REMI SAMUEL, PHD Management Science, an associate lecturer, University of Lagos bestrides the Nigerian hospitality industry like a colossus. Formerly general manager, Mainland Hotel Lagos, he told Travel Mate in 2012 that despite remarkable transformation in the alternative accommodation industry, continuous investment is inevitable. Excerpts:REMI SAMUEL

Q: You would probably rank amongst one of the foremost managers that have in the last three decade traverse the recreation and leisure industry. How in your view would you describe the business of hotel management? 

A:  Thank you for considering me as one of the topmost managers if I am.  There are statements of facts that I have been in the hospitality industry for a while now.  I’ve been in and out of the industry.  I started from the industry and then went into manufacturing and came back again into the industry in the last ten years now. Management is management.  There are aspects that are professional like any other industry or organization, we have professional side and we have the general management side.  Besides, we have electrical side, we have cooking side, and the house keeping as well.  So, you should have flair for details not necessarily being expert in hospitality training.  The front-office, for instance, has to do with human relations. So, you need people that are good in PR and are tutored in communication.  What’s more, you also have the account department.  For example, I have two chartered accountants here, so I would consider the hospitality industry as a meticulous organization.  So whoever is the general manager must have good knowledge of technical, food, eyes for details and be able to read figures.  Remember, your background really doesn’t matter in these days of managing with competency.

Q: Reminiscing those years at the Arewa Hotels, would you say Nigeria has come of age in the hospitality industry?
A: Definitely yes.  Remember there were times in Nigeria when most of the hotels are either state or individually owned – but they were poorly managed.  The two major hotel groups then were the Nigeria Hotels and the Arewa Hotels group of those days.  Today, we have a lot of international hotels coming into Nigeria.  With the coming of international hotels, we now have the Sheraton Holiday-Inn and the likes. Things have never been the same with the exposure of Nigeria to international business environment and the coming of international hotel groups into the country’s hospitality industry. The stake or standard has been raised. Sheraton, for instance came in with a big bang in standard; the standard of construction was taken to a different level and from then,  levels changed and new structures began to emerge.  Definitely, the hospitality industry in Nigeria is growing and so is the level of professionalism improving too.  I left Arewa Hotels in 1989, and I can see what has happened to globalization since 1989 and the hotels and groups that have come into play.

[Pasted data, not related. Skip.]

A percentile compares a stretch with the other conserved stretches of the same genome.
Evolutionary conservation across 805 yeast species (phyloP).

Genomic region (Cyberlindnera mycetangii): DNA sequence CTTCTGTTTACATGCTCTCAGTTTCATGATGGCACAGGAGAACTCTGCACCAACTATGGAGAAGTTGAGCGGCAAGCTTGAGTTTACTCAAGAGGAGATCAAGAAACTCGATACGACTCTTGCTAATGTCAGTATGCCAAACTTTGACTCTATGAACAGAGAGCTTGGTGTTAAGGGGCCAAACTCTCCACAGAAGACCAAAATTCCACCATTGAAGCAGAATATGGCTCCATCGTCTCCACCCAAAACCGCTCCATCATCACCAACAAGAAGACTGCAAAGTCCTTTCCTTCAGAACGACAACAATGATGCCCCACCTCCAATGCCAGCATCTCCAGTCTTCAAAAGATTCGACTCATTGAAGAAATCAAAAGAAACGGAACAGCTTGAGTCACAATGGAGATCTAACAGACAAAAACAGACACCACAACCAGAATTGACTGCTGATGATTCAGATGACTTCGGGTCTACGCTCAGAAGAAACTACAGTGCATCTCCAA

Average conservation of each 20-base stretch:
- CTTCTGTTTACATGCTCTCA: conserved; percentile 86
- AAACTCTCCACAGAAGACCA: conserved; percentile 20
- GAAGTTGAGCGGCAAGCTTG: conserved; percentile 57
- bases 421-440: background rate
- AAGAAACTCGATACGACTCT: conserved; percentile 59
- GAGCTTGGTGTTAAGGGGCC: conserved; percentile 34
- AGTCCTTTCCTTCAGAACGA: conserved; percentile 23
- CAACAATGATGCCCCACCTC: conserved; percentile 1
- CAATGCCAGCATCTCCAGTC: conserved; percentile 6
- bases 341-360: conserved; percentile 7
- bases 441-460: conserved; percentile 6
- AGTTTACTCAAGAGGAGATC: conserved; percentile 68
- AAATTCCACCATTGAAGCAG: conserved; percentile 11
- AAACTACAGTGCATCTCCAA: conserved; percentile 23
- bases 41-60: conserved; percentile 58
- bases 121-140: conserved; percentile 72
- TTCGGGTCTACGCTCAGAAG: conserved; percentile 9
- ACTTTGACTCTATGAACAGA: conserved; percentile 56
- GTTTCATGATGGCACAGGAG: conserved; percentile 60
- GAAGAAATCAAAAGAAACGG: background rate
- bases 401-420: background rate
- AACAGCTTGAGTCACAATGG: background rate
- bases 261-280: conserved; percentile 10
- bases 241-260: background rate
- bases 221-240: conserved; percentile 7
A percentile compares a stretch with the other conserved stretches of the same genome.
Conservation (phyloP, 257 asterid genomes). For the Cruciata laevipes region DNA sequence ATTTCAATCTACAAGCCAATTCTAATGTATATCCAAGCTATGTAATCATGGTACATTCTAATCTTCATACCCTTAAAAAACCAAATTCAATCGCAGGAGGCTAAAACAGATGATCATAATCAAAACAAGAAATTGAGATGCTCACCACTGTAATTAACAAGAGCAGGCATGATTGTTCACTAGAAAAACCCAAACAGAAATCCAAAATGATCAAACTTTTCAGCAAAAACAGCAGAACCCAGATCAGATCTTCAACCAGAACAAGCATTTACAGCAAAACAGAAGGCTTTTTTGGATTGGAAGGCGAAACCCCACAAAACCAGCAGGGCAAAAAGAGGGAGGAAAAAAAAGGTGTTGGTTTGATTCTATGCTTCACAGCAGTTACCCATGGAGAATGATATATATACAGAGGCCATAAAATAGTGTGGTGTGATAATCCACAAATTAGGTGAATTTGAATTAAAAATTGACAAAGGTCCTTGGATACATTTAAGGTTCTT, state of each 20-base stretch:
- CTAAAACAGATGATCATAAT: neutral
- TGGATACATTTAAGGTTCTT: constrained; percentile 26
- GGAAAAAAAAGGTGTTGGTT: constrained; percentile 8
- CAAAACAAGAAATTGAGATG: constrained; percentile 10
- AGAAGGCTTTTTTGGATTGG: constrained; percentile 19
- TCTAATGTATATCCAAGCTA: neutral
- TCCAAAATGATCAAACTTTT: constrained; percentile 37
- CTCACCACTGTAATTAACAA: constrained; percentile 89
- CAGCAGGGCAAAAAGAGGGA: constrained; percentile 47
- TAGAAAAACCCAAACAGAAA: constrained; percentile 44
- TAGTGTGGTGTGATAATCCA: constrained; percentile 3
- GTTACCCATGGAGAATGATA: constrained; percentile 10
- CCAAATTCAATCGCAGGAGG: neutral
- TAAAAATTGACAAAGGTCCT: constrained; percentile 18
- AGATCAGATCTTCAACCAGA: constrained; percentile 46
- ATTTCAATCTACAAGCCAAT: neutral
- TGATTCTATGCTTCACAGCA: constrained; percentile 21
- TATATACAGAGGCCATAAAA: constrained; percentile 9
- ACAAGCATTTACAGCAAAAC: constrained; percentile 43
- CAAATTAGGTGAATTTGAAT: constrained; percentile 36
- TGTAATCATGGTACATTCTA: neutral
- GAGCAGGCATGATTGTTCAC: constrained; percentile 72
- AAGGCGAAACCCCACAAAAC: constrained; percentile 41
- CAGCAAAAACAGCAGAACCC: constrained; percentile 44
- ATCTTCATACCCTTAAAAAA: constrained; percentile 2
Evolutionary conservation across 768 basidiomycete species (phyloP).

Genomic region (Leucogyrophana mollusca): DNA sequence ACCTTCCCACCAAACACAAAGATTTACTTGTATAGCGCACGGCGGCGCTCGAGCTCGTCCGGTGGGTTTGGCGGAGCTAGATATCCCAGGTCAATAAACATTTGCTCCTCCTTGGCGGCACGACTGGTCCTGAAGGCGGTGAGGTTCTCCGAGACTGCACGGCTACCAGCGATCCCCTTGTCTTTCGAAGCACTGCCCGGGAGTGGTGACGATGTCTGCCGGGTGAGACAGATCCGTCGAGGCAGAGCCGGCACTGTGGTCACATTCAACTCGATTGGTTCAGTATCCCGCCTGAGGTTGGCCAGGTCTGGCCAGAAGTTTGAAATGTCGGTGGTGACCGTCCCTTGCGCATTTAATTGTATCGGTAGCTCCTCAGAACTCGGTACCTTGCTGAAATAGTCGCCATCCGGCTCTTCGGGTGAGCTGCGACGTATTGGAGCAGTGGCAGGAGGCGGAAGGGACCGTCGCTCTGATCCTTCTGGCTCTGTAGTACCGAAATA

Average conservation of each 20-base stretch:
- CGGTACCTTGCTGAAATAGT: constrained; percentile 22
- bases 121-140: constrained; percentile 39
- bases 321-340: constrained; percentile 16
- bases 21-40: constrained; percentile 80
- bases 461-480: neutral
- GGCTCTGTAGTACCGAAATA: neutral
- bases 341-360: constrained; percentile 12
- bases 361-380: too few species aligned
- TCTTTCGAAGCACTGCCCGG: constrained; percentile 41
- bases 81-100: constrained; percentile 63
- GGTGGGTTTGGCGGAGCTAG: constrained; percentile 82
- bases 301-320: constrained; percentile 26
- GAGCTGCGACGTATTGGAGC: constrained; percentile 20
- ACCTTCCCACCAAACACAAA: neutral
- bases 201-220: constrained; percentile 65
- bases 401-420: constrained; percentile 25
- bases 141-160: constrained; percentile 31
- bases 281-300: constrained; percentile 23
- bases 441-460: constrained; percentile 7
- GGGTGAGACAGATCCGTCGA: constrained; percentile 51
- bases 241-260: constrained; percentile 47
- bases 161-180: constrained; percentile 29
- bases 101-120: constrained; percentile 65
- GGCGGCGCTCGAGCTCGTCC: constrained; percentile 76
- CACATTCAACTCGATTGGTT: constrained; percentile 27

Q: Why are investors suddenly taking a dive into the sector?
A: The hospitality industry is capital intensive.  This hotel (Mainland Hotel), for example stated business in 1956. Then, it was only government, individual or multi-nationals that could own such structures and that was the reason why most hotels were government owned. Yes, you could come across few motels and the common beer parlors and the likes that litters everywhere that are individually managed. One thing that I know is that the entrepreneur would go to any sector and invest particularly where they can make money.

Q: What are the chances of Mainland Hotel in view of the upsurge in investments in the hospitality industry and the rapid changing face in the hotel business?